What to Do When Corporations Rule the World A n interview with David C. Korten by Sarah Ruth van Gelder A few jaws dropped among the young activists at a training camp outside Seattle where preparations for the WTO blockade were in high gear. The man who had just joined the circle looked like he might be on his way to a Chamber of Commerce luncheon. But the young activists soon learned that David Korten is a leading critic of corporate globalization.
AS PROTESTS against financial power sweep the world this week, science may have confirmed the protesters' worst fears. An analysis of the relationships between 43,000 transnational corporations has identified a relatively small group of companies , mainly banks, with disproportionate power over the global economy. The study's assumptions have attracted some criticism, but complex systems analysts contacted by New Scientist say it is a unique effort to untangle control in the global economy. Pushing the analysis further, they say, could help to identify ways of making global capitalism more stable. The idea that a few bankers control a large chunk of the global economy might not seem like news to New York's Occupy Wall Street movement and protesters elsewhere ( see photo ).
One of the things the Occupy Wall Street movement is protesting, or trying to raise awareness about, is the concentration of wealth and power among financial institutions. What good is democracy if the only voices being heard belong to a small slice of trans-national corporations? New analysis by a trio of complex systems theorists at the Swiss Federal Institute of Technology in Zurich has determined that 147 companies, mainly banks, control the bulk of the world’s economy. The data set was taken from 2007, so it’s possible even less companies are in play, since the information they were working with pre-dated the 2008 economic collapse. Still, it paints a sobering picture of how the economy is dependent less on “Main St.” and more on big business. New Scientist breaks down the trio’s methodology :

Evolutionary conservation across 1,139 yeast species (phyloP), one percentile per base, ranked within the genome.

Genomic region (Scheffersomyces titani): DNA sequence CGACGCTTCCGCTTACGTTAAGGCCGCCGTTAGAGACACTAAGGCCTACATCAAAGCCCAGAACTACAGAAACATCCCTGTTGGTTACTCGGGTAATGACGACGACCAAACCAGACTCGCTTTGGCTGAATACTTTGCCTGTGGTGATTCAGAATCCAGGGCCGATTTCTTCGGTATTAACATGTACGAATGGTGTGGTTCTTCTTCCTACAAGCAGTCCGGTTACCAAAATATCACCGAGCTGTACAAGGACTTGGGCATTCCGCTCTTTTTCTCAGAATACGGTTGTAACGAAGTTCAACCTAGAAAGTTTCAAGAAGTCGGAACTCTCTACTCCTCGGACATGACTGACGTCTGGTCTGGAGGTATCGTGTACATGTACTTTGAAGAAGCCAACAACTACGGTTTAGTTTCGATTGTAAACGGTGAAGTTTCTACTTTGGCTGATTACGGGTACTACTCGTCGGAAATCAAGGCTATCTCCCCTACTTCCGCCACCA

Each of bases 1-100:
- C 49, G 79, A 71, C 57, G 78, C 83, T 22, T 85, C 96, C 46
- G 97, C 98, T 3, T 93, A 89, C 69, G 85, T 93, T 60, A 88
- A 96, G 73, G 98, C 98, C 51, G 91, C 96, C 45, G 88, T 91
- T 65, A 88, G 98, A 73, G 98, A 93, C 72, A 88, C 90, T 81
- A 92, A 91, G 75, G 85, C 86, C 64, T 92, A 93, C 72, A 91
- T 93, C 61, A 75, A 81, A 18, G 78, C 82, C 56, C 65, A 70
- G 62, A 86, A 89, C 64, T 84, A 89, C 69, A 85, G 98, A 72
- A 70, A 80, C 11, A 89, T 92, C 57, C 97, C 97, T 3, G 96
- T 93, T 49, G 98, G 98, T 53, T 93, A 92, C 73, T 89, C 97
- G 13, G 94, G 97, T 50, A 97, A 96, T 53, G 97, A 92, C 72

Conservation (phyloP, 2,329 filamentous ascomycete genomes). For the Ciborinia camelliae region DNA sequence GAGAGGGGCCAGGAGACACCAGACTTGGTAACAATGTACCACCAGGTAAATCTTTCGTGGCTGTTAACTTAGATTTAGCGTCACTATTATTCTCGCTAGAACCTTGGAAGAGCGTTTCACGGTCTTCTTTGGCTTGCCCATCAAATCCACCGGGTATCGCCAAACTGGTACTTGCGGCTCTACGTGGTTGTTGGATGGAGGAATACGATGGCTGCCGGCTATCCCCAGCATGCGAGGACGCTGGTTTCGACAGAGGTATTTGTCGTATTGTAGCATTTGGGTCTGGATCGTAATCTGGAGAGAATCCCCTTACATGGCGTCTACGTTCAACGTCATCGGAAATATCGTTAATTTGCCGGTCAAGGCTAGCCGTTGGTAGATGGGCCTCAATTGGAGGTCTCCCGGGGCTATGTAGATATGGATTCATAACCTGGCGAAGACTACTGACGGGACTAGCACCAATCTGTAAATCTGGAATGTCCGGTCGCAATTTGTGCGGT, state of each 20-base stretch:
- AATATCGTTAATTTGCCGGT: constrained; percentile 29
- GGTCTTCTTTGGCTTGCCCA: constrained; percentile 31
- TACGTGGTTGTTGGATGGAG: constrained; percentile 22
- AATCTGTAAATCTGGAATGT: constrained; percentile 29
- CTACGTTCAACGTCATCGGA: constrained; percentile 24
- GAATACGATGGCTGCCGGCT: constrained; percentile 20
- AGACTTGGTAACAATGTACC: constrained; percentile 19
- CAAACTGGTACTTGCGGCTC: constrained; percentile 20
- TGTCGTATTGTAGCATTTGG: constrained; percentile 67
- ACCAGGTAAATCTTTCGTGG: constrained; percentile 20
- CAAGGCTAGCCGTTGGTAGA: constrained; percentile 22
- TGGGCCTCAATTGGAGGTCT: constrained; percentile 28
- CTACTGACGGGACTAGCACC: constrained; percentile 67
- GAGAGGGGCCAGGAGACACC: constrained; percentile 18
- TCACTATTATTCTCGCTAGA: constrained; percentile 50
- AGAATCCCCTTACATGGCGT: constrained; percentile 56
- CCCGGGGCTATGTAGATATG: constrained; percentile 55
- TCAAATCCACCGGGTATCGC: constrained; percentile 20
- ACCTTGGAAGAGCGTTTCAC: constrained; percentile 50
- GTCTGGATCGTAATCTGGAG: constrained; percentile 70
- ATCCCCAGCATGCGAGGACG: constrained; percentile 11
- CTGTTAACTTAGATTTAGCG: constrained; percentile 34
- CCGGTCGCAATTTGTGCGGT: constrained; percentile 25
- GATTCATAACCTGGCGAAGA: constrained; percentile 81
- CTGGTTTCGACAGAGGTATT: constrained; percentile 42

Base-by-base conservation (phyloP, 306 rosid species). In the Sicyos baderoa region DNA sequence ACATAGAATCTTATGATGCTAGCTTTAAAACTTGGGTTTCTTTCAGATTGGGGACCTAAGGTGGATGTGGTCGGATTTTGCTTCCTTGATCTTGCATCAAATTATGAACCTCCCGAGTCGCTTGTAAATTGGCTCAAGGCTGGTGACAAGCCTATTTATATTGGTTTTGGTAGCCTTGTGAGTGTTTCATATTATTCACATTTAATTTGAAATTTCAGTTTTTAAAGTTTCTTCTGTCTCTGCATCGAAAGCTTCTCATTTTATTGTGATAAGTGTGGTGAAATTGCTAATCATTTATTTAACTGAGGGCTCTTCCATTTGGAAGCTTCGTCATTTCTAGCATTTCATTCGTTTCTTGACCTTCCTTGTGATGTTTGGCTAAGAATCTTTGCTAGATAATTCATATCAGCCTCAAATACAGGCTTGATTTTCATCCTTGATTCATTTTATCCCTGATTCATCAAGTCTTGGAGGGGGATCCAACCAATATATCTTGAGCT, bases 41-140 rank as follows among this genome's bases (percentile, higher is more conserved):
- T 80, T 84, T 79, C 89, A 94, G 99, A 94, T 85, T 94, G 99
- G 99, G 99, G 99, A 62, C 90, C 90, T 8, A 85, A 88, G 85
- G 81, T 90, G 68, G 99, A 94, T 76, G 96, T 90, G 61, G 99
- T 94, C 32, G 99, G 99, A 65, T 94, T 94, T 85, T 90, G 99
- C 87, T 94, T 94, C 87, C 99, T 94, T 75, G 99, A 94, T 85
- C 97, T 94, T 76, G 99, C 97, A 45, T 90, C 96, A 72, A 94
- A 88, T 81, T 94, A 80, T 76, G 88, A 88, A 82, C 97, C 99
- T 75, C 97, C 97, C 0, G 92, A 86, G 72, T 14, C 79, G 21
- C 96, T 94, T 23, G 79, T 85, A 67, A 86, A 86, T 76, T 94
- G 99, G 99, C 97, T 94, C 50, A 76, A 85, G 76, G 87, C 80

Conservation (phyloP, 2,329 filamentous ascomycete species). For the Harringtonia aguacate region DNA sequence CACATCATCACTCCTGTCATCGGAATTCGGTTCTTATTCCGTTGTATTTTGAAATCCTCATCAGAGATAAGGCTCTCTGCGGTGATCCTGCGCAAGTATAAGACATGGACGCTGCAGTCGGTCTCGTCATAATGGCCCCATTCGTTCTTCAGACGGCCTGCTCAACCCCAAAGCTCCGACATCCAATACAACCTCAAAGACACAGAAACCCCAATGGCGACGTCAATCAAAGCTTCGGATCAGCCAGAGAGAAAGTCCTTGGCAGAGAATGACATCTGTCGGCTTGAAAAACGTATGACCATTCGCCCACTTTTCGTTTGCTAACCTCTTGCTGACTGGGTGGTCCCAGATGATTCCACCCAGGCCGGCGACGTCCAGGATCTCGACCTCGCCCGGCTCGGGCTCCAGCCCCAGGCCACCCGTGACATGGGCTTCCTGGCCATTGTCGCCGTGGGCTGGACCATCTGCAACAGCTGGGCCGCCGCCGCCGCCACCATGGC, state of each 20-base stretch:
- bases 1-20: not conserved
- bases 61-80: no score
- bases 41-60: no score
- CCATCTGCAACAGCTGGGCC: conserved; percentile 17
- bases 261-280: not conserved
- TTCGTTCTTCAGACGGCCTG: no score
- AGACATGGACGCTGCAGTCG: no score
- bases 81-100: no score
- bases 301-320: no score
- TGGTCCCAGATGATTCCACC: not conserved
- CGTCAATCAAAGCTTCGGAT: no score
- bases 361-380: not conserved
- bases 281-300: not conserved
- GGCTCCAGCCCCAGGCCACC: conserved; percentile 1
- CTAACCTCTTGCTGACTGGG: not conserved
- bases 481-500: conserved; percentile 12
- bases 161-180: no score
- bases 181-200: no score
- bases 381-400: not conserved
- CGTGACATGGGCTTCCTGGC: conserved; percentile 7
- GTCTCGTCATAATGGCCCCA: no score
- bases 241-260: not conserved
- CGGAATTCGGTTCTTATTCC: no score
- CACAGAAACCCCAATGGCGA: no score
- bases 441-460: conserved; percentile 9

The Global Super-Entity Ownership ties among transnational corporations show a cluster of 147 companies can exert enormous power over global corporate networks. Most are financial institutions. S. Vitali, J.B. Glattfelder, and S.
In the first such analysis ever conducted, Swiss economic researchers have conducted a global network analysis of the most powerful transnational corporations (TNCs). Their results have revealed a core of 737 firms with control of 80% of this network, and a “super entity” comprised of 147 corporations that have a controlling interest in 40% of the network’s TNCs. Strongly Connected Component (SCC); layout of the SCC (1318 nodes and 12,191 links). Node size scales logarithmically with operation revenue, node color with network control (from yellow to red). Link color scales with weight.
A recent study conducted by researchers from Zurich found that a ‘super entity’ of 147 companies controls 40% of the entire corporate network. As protests against unbalanced financial power sweep from Wall Street to the rest of the world, an analysis of over 43.000 transnational corporations found that a relatively small group of companies (mainly banks) have a totally disproportionate power over global economy. The work is quite controversial, as some assumptions were made in order to complete the study – and these assumptions were challenged by some. However, most complex system analysts claim that the work is a remarkable effort to untangle control in the global economyş taking the study one step further could lead to finding ways of improving capitalism. The idea that a few groups of banks control the global economy is not new to many, but for the first time, this study has moved from ideology to identifying this network of power.